Colorado and Tenure
Very interesting article in this morning's Chronicle about the University of Colorado's decision to institute a general review--under strong political pressure--of its tenure process. The subtext question: was the decision to hire and tenure Ward Churcill an anomaly, or a signal of a broader problem in the system? The university has hired a retired Air Force general, Howell Estes, to run the process. It's clear that Estes was hired in part because he has credibility with the legislature. Estes also hired a consulting team from PriceWaterhouseCoopers to assist him.
A couple of revealing elements from the article. First, the AAUP, while not opposing Estes' selection, did oppose the selection of the outside consultants. AAUP general secreatry Roger Bowen remarked that the AAUP has more knowledge and experience in the field of tenure. Quite so. But over the last couple of years, the AAUP's conduct has revealed it to be excessively partisan on the issues related to the Colorado inquiry. It's unfortunate that the AAUP seems to have lost some credibility on whether it can speak objectively to the question of whether the higher education personnel system might be improved.
Second, Colorado apparently has a system of post-tenure review in place. Critics contend that the fact that Ward Churchill regularly survived post-tenure review proves that system isn't working either.
I'm generally supportive of post-tenure review: I see no reason for a system that allows those who receive tenure to then shirk one of the two main qualifications--producing scholarship--for which they were granted tenure in the first place. That said, it seems to me that those institutions with effective tenure processes in place are those least likely to need post-tenure reviews. And schools that use tenure to determine factors other than academic quality are also those likely to see to it that post-tenure review doesn't work well.comments powered by Disqus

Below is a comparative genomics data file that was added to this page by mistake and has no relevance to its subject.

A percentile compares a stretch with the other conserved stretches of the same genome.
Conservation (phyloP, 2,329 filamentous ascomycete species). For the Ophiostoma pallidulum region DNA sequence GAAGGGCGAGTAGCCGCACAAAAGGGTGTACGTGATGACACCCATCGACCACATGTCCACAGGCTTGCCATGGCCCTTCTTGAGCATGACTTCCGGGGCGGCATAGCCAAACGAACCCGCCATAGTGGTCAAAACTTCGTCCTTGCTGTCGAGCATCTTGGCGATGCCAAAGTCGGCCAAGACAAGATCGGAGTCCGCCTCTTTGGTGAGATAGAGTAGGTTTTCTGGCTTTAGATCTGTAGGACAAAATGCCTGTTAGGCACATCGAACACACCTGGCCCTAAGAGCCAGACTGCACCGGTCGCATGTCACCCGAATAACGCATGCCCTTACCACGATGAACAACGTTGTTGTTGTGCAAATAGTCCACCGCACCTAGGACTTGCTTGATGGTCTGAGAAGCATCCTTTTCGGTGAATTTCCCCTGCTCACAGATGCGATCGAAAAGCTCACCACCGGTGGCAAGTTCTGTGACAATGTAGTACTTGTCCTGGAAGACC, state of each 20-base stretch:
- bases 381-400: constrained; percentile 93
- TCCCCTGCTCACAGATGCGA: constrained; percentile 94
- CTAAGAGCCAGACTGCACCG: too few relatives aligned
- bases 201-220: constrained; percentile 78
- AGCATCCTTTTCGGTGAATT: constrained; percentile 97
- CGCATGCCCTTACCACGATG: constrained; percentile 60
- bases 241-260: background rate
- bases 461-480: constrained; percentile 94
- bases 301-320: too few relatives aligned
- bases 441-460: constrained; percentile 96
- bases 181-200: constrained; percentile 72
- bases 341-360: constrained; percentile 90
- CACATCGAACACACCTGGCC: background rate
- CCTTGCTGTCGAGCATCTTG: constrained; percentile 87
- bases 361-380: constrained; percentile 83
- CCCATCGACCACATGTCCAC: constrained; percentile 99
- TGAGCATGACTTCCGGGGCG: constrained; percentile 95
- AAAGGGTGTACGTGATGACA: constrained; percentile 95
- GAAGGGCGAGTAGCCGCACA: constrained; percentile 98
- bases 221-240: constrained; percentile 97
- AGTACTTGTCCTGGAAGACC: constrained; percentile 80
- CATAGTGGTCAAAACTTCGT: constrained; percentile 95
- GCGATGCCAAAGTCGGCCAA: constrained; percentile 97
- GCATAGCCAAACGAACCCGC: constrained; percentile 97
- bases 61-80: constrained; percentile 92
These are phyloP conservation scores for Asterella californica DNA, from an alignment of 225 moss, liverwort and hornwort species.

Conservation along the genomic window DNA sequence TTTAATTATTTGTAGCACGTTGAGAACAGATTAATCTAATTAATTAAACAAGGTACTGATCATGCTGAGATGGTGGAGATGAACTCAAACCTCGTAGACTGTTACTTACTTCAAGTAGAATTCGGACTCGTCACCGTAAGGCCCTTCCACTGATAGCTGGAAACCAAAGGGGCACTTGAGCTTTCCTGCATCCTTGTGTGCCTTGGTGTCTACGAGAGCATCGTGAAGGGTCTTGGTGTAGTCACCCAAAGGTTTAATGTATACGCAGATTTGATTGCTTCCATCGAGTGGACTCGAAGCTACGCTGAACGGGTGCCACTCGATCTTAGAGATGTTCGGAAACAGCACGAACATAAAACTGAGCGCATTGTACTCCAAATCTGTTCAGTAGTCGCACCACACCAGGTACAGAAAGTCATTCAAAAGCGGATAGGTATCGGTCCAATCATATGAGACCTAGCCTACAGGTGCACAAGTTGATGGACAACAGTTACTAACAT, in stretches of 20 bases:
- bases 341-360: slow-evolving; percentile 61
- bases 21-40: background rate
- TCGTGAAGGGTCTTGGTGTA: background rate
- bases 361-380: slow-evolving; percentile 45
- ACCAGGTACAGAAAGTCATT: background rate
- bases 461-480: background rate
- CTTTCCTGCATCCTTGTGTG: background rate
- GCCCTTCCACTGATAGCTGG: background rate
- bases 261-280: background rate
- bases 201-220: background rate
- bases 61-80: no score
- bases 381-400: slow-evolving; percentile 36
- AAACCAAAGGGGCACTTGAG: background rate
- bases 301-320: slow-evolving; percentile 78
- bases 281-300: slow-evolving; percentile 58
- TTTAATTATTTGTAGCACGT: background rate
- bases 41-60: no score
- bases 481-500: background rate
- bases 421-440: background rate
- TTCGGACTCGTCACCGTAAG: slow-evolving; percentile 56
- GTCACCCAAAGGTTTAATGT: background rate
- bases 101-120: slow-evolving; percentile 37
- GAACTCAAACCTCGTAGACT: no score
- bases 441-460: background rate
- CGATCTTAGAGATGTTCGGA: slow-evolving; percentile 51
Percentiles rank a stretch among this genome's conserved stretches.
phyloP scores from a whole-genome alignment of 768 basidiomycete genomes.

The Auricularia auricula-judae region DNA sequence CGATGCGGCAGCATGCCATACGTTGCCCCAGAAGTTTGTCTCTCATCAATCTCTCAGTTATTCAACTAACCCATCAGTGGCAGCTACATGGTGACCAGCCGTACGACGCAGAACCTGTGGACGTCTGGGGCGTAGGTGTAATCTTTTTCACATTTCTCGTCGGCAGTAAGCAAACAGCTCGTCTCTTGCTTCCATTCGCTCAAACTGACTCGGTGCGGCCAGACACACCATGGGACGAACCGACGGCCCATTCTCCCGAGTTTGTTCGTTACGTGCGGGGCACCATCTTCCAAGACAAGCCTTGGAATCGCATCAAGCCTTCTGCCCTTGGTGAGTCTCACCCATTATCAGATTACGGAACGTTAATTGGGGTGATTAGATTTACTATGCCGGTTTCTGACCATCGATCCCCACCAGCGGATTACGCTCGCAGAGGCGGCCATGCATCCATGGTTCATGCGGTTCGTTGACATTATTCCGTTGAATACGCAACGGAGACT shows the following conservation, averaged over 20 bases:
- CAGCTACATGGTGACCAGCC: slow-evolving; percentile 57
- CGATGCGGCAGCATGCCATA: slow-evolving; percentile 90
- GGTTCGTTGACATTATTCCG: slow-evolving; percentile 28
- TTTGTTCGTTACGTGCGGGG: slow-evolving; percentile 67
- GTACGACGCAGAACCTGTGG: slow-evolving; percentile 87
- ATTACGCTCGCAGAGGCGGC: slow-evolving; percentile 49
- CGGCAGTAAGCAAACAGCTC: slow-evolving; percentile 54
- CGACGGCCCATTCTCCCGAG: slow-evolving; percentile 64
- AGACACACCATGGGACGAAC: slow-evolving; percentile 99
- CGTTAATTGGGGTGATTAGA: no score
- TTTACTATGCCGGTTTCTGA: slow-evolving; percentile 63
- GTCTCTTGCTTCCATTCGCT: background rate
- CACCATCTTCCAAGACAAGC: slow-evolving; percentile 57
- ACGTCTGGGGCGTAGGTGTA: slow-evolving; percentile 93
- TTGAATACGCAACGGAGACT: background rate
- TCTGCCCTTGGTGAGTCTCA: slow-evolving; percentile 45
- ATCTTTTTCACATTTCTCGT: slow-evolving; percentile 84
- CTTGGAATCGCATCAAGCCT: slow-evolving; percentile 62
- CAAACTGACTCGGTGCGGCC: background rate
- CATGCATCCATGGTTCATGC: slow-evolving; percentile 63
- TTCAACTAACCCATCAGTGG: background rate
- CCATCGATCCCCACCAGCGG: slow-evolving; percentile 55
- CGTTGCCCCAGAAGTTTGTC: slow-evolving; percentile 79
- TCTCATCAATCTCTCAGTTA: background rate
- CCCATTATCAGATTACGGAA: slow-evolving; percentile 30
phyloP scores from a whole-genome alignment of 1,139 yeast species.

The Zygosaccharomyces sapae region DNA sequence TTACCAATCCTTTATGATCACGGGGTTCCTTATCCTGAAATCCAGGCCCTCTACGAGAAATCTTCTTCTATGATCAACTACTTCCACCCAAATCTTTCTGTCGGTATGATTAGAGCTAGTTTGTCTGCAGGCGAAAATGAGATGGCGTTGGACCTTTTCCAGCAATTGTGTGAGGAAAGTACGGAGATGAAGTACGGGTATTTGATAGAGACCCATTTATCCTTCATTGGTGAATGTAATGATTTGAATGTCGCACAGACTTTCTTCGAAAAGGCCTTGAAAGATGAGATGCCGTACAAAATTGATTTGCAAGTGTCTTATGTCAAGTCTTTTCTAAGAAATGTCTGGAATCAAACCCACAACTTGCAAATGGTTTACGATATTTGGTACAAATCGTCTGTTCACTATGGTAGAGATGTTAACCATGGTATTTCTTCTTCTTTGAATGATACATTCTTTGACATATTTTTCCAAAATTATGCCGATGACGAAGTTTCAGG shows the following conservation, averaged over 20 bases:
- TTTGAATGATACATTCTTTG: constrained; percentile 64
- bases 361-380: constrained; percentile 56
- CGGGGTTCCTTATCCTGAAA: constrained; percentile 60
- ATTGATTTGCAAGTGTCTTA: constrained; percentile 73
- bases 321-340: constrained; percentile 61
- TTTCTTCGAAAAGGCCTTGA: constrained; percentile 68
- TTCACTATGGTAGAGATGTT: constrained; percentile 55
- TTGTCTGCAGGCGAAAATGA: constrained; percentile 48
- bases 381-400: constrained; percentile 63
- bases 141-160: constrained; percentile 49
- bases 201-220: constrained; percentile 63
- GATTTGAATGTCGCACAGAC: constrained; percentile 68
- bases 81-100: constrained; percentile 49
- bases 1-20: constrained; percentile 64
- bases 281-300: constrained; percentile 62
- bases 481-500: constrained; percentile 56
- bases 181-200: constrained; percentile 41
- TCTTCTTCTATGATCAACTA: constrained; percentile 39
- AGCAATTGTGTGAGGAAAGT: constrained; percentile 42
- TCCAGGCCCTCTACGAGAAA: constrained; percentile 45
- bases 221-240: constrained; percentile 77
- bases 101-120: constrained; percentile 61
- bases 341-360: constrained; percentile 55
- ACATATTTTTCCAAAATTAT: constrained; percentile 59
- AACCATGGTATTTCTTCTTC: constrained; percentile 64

Robert KC Johnson - 1/4/2006
I agree that the concept can be quite problemmatic. I did a post a while back on the post-tenure review proces sat Rochester Inst. of Technnology, which has veered in very odd pedagogical directions over the last couple of years, where the post-tenure review is basically an attempt to force people to adopt the provost's curricular theories. Very dangerous.
I'd have no problem with any of the suggestions you offer: Holding back promotions, pay raises, and increasing class load on non-performers. At a place like CUNY, though, where the contract mandates that salary is determined strictly by seniority and all teaching loads must be equal (except for in very rare cases), those options are off the table. So there's basically nothing to prevent someone from receiving tenure and then publishing, say, 12 pages, or writing only two minor journal articles, for the next 25 years.
I think that any type of post-tenure review--to work as it should--would have to be very limited--i.e., is the professor still engaging in research; and is the professor still teaching his/her courses? Anything beyond that, I agree, isn't a good idea.
David T. Beito - 1/4/2006
I think you are far too trust in Post Tenure review.
Either it is a total sop to legislators or, worse, a potential tool by administrators to silence trouble makers.
Holding back promotions, pay raises, and increasing class load on non-performers seem like far better ways to do with any problems. I am happy to say that I am in one of the (dwindling) states which still does not have post tenure review.
Also, if we have post tenure review, can we accurately claim in any meaningful that we still have tenure. Perhaps we should then call it something else.
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